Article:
Life after Harry Potter: Look what’s happened to Neville Longbottom – it’s magic!
The buck-toothed, pudgy, lank-haired geek is gone, transformed into a tall, lust-worthy hunk about to take his first big (but top-secret) lead with the BBC. Susie Mesure meets Matthew Lewis
Susie Mesure writes interviews, news and features for the Independent on Sunday, Independent and i, and has done for the last ten years or so give or take two lengthy maternity leaves. She is interested in just about any topic, especially anything Scandinavian, food, or consumer-orientated, and used to be the Independent’s Retail Correspondent
Sunday 15 September 2013
There’s still no sign of Matthew Lewis, more than an hour after his train was due into London’s King’s Cross. Either he’s metamorphosed yet again, into an even better-looking version of his younger self, and I’ve missed him, or he’s paid a trip to Platform 9 ¾ to rekindle some old memories.
Lewis, now 24, found fame playing the cupcake-faced Neville Longbottom in all eight Harry Potter films, not that you’d know that by looking at him. Blog after blog hails him as the proverbial swan, his “before and after photos” standing testimony to the power of hormones. Or as the US satirist Stephen Colbert put it: “This is a real message of hope.”
Even Lewis, once he finally turns up, is at it, whipping out his phone to show me “the freakiest picture” someone sent him the other day. “It’s a superimposed picture of me at the final premiere and a film four premiere. It’s terrifying. I had to save it because it made me so uncomfortable,” he adds, in his thick Leeds accent.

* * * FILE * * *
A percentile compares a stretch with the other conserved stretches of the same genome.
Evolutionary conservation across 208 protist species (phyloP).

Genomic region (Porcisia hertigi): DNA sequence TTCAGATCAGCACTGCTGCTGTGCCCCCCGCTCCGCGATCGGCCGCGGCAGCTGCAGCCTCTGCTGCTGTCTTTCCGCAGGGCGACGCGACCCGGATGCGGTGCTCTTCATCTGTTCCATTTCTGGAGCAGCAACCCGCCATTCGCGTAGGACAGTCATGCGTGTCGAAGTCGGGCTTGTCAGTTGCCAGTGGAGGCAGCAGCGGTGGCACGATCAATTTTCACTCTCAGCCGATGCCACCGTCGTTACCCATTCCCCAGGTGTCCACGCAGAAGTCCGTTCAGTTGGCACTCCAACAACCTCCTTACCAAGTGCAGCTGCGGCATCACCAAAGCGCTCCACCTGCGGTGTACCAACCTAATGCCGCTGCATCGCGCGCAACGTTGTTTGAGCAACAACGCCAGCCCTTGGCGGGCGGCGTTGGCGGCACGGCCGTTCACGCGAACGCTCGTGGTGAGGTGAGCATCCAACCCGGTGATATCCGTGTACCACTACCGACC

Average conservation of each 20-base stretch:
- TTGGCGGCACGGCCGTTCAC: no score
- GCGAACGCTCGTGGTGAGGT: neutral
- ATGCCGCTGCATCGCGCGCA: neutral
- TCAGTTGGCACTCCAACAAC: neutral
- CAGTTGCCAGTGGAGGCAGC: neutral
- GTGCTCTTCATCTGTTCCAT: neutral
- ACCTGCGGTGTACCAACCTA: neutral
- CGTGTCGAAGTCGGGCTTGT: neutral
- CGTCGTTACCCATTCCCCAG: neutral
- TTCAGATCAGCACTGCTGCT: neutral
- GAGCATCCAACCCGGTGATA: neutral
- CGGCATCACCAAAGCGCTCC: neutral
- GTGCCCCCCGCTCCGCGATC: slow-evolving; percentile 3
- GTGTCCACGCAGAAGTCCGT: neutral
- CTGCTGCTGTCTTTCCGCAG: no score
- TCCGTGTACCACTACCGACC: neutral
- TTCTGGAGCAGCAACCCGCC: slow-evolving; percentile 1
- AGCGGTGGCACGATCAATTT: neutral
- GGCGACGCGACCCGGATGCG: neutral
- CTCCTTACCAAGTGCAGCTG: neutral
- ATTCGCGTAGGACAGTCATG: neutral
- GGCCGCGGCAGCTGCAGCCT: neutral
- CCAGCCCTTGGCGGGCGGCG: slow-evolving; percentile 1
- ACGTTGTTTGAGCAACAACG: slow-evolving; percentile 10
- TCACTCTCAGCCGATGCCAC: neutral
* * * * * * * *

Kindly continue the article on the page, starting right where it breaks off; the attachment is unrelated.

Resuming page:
His delay was the fault of East Coast trains, wiping out the point of his 5.45am alarm. Despite claiming he is tired, he throws himself into our interview, all smiles and charm, sipping only the St Pancras Hotel’s green tea by way of revival aid. He insists the early start was helpful because in two days’ time he needs to be in Newcastle by first thing for the Great North Run, which he is doing to raise money for his beloved Leeds Rhinos and its local charity foundation (donations welcomed).
For the record, he tries to avoid Platform 9 ¾ but because King’s Cross has located the fictional landmark near the left-luggage office he can’t always do so. “It’s the most awkward thing, walking past the queue.” That said, he did once tweet a picture of everyone waiting in line to get their photo taken. “Everyone was like, ‘Are you still there?’ And I was like, ‘Noooooooooo!”
Although the final Potter film, which let’s just say is a Big Deal for Neville, came out two years ago, the Potter phenomenon keeps on growing. “It’s sort of got, well, I say worse, but it’s not a bad thing. I get recognised a lot more nowadays than I did five years ago, which is odd.” Especially so when you consider that physical transformation: gone is the pudge, the lank hair, the buck teeth; and it’s not all down to training for Sunday’s 13.1 miles. And, yes, he did get his teeth “done”, which is basically shorthand for wearing braces. Not until he was through with being Neville, though; he was under contract not to fix his “pretty bad teeth” until filming had finished. “Which meant I had to go for 10 fucking years without having anything done.”
Even that didn’t satisfy the Longbottom aesthetic requirements, however. “When we got to film three, and I’d got quite tall and slimmed out a bit, they decided that they were uncomfortable with that, and thought, ‘No, we need to make him a bit geeky looking’, or geekier, I should say, so they put me in a fat suit and false teeth.” The whole ensemble made the poor teenage Lewis so miserable that David Yates, who directed the final four films, agreed he could ditch the teeth, although the suit stayed.
“Looking back on it, it doesn’t really bother me at all, but at the time, when you’re going through puberty and you’re on a film set with a lot of attractive girls anyway, and then back at school as well, and you have to wear this fat suit, and have this long greasy hair – oh, yeah, at the time, it was rubbish. It was really rubbish.”